Postby LukeJavan8 » Fri Aug 09, 2013 12:31 pm

Society for the Advancement of Verbal Equality ("SAVE")



Are there bylaws and rules? How about dues?
Weekly/Monthly newsletter> how does one sign up?
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Re: Dudgeon

Postby Slava » Fri Aug 09, 2013 12:42 pm

call_copse wrote:Meh, I believe Americans are wont to say.

I don't know if it's strictly American, but it has been through the Good Doctor's operating room: Meh.
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Re: Dudgeon

Postby LukeJavan8 » Fri Aug 09, 2013 12:48 pm

Meh.
I ran across it in an Orson Scott Card novel: "Ender's Game", and
that for the first time in my reading. Or maybe it's just the
first time I ever paid attention to it. The novel is to be
a movie later this year. "meh" sounds very strange to me, even
when reading it. Just not this part of the country, I suppose.
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Re: Dudgeon

Postby gailr » Fri Aug 09, 2013 10:02 pm

When one is in high dudgeon, one may well be getting on one's high-horse about it.

Getting on one's low horse in a state of low dudgeon would seem ineffectual, barely attracting the attention -- let alone commiseration -- of passersby.
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Re: Dudgeon

Postby MTC » Fri Aug 09, 2013 11:19 pm

A tepid response to the Memo at best...

I am reminded of the aristocracy's cruel indifference to grievances of the common man immediately before the French Revolution. "Meh, let them eat cake," one famously remarked. Likewise, we ignore the legitimate grievances of verbal rabble like "low dudgeon" at our own peril. Lacking a sympathetic ear, the disenfranchised may take to the streets. "Liberté, égalité, fraternité!" will be their battle cry. Lexical chaos could well result. Those who ride a high horse should take heed.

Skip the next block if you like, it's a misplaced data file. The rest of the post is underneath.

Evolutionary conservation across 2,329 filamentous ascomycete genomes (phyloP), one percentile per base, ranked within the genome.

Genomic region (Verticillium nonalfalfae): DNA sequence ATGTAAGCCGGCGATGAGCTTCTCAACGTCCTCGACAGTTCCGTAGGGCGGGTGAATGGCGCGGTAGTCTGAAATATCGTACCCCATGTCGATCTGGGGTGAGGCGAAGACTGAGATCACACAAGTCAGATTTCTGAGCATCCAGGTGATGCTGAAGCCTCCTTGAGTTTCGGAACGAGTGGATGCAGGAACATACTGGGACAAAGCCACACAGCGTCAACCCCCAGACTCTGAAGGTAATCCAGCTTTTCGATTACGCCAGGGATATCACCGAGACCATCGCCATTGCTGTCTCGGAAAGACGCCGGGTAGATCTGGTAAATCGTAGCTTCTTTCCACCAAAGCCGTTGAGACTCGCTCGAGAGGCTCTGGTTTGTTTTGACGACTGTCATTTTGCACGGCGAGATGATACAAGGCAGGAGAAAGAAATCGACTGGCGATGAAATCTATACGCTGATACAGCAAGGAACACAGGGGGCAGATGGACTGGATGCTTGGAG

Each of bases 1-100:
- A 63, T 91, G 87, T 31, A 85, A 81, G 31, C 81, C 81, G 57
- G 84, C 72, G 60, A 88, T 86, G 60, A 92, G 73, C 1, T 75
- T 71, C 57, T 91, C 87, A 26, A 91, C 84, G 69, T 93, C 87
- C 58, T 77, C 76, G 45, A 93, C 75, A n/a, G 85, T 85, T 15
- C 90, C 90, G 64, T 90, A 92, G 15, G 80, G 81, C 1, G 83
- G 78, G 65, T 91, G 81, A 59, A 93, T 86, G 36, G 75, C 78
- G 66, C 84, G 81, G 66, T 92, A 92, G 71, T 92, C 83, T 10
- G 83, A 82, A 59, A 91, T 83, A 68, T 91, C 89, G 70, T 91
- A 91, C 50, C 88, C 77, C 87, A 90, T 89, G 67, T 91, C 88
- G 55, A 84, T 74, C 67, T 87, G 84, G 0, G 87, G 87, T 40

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Re: Dudgeon

Postby Perry Lassiter » Sat Aug 10, 2013 12:06 pm

Sorry fraternity or brotherhood is no longer politically correct. It would have to be humanitéhood!
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Re: Dudgeon

Postby LukeJavan8 » Sat Aug 10, 2013 12:20 pm

I'm sure glad I don't subscribe to
political correctness. Are you doing away
with sororities too?
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Re: Dudgeon

Postby Slava » Sat Aug 10, 2013 12:59 pm

I wonder how sisterhood would come out in French. :)
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Re: Dudgeon

Postby LukeJavan8 » Sat Aug 10, 2013 5:53 pm

"Religieuse"
{but I had to look it up: soeur is an odd word}.
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Re: Dudgeon

Postby Slava » Sat Aug 10, 2013 7:27 pm

LukeJavan8 wrote:"Religieuse" {but I had to look it up: soeur is an odd word}.

But would this not mean only religious sisters, not simply women?

I'm looking for a gender-specific replacement for fraternity and brotherhood. Fraternité - Sororité?
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Re: Dudgeon

Postby Perry Lassiter » Sat Aug 10, 2013 11:05 pm

When I was at Baylor in the 50's, they had neither, being opposed to Greeks. They did have social clubs, which had all the ills without the national pressure to excel.

Ergo, PC would have us say "clubs."
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Re: Dudgeon

Postby LukeJavan8 » Sun Aug 11, 2013 1:12 pm

Slava wrote:
LukeJavan8 wrote:"Religieuse" {but I had to look it up: soeur is an odd word}.

But would this not mean only religious sisters, not simply women?

I'm looking for a gender-specific replacement for fraternity and brotherhood. Fraternité - Sororité?



I see what you are looking for. I don't know for sure, but I
think 'religieuse' is feminine. I do some checking too. And I
wonder if the French are into political correctness, since all
their nouns are either masculine or feminine?